A woman began to look at herself in a new way one day, and wrote about it, not unlike what I am about to do. She describes a realization she had about herself – specifically about her face – while looking in a mirror late one night.
What I loved most about this face, and the beauty that I found in this face, was that this beauty said absolutely nothing about other peoples’ beauty. It didn’t scream out, “I am more attractive than her!” It didn’t croon, “this is one bang-able badass face.” It didn’t murmur, “hot damn, shackalacka bing-bong-boom, genetic lottery: success!”…In that moment, it became so abundantly clear to me that beauty has nothing to do with the components of one’s face. Rather, it has everything to do with how one wears their face—and that if you wear your face with love, you are the most scintillating, magical creature the earth has ever seen.
I didn’t leave the house without makeup for eight years. Then I quit.
Why? Well, it wasn’t because I decide wearing makeup was “whorish,” or because I got lazy. It wasn’t that I decided I was upholding the patriarchy by playing my gender role, and somehow conforming to the notion beauty is a woman’s most valuable asset, either.
Now, you might think such a mentality is super cliché, like that “Loving yourself is true beauty!” BS you read in Cosmo next to an ad for Super-Mega-Plush-Rocketship-Flamed-Out Mascara by Maybelline. But I made the decision to take that basic idea to heart.
I quit makeup for four months, to be specific. I didn’t stop taking care of myself – I still kept up my personal hygiene routine. I just ditched the foundation, powder, blush, eyeliner, mascara, brow pencil, and lipstick.
When I realized that I liked my face, it just meant I should stop meddling with it so much.
That is what I did, and things went pretty well. Hardly anything changed, except for the fact that I got an extra hour of my life back per day.
Before, I wore makeup because I defined myself according to a certain standard of beauty, which I attempted to embody even though I wasn’t particularly attached to it. I kept trying to be that person because that is what every other girl did and that’s what I thought we were all supposed to do.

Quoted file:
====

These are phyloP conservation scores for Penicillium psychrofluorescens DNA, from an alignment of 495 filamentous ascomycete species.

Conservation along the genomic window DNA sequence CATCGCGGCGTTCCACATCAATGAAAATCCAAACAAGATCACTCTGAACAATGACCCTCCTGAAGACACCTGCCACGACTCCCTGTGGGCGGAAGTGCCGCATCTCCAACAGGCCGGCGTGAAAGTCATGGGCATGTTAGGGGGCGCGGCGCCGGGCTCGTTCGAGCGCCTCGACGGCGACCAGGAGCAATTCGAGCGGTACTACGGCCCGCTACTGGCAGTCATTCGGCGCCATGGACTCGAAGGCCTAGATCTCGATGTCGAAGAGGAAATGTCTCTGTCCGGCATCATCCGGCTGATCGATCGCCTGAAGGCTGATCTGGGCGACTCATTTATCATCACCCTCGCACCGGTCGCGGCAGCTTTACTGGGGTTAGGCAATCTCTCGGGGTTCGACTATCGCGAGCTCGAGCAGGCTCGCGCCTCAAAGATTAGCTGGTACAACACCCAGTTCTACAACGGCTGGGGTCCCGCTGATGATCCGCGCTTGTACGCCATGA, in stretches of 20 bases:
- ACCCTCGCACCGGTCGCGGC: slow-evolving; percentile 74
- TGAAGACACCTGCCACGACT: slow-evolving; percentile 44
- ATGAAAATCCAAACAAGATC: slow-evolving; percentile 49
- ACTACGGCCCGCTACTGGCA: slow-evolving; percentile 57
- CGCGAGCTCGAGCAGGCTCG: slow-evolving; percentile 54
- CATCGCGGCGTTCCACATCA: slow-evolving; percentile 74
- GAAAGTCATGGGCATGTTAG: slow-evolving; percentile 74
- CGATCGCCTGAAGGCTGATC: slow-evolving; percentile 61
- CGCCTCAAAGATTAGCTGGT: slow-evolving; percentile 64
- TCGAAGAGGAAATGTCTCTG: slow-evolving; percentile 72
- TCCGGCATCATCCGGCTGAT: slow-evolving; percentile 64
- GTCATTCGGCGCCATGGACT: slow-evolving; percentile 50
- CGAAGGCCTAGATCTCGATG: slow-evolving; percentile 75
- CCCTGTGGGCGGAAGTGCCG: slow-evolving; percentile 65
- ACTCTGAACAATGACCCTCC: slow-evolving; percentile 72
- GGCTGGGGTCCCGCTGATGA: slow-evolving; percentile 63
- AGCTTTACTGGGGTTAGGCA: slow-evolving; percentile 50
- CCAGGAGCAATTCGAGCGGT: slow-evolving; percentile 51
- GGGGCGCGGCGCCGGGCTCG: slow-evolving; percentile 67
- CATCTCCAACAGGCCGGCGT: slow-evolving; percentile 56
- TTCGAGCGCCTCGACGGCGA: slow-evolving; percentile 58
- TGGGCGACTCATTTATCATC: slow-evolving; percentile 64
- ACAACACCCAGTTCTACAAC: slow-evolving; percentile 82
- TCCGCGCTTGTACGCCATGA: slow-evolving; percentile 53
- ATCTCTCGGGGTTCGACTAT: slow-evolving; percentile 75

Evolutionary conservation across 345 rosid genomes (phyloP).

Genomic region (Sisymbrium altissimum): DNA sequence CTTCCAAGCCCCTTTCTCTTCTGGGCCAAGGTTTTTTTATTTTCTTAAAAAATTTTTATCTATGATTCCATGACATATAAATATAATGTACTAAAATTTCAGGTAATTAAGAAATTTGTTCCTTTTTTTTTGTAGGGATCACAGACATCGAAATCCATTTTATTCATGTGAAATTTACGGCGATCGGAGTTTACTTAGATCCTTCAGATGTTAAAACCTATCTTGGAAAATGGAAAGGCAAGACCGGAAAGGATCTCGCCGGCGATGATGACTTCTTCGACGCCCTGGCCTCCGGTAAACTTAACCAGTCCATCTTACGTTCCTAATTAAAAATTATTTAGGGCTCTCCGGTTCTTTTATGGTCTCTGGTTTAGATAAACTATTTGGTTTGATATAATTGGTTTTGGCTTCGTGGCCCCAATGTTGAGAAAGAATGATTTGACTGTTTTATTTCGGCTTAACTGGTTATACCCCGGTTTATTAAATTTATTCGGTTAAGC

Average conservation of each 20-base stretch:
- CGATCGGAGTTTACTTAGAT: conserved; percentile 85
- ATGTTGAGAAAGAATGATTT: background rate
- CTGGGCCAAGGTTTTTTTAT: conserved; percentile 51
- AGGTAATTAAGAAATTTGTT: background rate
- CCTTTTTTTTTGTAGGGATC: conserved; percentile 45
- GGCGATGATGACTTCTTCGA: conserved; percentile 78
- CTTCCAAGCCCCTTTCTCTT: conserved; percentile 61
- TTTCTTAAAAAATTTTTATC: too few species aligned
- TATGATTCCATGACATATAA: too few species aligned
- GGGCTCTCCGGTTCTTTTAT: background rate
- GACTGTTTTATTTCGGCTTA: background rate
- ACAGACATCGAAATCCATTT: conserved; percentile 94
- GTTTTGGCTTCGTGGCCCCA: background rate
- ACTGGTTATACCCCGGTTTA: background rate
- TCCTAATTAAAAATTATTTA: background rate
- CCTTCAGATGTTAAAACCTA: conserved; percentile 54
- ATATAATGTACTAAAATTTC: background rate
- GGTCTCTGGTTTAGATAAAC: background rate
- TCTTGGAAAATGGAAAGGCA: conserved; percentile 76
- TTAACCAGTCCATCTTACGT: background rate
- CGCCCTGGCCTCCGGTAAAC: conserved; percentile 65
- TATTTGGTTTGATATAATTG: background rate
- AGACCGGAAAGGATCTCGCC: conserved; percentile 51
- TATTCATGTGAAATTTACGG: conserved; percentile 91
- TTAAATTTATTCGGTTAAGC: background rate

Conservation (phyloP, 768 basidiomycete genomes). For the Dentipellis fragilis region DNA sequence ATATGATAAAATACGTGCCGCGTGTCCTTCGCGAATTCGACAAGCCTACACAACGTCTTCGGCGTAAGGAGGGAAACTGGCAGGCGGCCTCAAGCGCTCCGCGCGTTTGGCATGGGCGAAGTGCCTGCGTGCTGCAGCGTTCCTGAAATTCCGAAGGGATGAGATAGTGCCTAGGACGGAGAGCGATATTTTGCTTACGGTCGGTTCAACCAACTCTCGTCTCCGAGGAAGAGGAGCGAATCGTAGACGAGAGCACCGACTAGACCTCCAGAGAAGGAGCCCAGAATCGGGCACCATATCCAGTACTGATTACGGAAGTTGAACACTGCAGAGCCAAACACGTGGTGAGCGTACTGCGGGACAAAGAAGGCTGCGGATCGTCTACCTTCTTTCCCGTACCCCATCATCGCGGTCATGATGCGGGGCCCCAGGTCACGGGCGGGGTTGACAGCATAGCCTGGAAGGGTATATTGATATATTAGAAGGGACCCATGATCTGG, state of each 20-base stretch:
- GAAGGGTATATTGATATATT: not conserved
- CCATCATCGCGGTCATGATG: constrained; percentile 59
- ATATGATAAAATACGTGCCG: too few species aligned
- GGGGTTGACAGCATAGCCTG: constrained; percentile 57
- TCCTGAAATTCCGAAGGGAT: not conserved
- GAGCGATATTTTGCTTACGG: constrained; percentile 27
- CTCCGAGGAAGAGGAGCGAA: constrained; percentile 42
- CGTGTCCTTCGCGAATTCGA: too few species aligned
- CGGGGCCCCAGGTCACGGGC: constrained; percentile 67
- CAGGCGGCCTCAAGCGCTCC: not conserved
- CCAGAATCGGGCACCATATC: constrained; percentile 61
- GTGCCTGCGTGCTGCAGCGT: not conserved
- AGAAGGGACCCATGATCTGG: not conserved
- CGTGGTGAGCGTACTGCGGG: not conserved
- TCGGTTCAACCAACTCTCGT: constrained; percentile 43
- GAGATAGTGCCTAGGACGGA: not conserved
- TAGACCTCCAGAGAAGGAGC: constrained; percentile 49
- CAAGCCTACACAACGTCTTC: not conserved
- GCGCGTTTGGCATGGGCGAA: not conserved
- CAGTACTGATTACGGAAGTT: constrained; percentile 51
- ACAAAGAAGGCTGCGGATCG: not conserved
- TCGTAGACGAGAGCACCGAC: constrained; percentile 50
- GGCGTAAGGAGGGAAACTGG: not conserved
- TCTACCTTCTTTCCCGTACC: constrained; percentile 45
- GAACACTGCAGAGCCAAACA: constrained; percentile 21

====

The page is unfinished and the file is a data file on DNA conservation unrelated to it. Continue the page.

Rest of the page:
How silly is that idea? The world would be so homogenous, so drab and boring if we all embodied that image of “ideal woman” or “ideal man,” whatever we defined that as.
Did I really want to spend my so-called “best years” in college striving to get to that 8 out of 10 on the Hotness Scale, all the time believing I was a 4 or whatever, and hating myself for it? Definitely not. I refuse to be defined by a number, whether it is on a scale, a BMI ratio, a dress size, or a calculation of how symmetrical my features are.
Now I’ll wear makeup, dress up, and put special effort into my appearance when I feel like it, but I don’t feel like it all the time, and that is OK. There are times when in order to “look appropriate” for some event, I feel the need to dress up. But this doesn’t change the fact that I can see that standards, numbers, measurements, and comparisons are not really a thing. By this, I mean that they only have as much power over me as I allow.
Ask yourself, if scales didn’t exist, how would you define yourself differently? Yes, numbers have repercussions, but you are not required to base your internal, personal sense of self-worth on an external, quantitative evaluation.
It isn’t easy to opt out of the destructive mental process of judging based on numbers and comparisons. It’s difficult because that is the narrative we hear over and over again, whether it’s from the media, our friends, or even our family. But in the end, it is all about what makes your life better. I like myself a lot better since I started to stop reducing myself to a number or convincing myself that I was this, because someone else was that.
If you want to change things up a bit in your own life, try using the method of evaluation which is kindest to yourself. You are the person who has to live with you forever, so why not treat yourself with the love, respect, and forgiveness you would afford to your closest friend? For me, this perspective is much healthier and more satisfying than the alternative.
What are your thoughts on the matter? How have you struggled with your own self image over the years? Are there any changes in perspective which really helped you appreciate your own you-ness?
For further reading on the subject: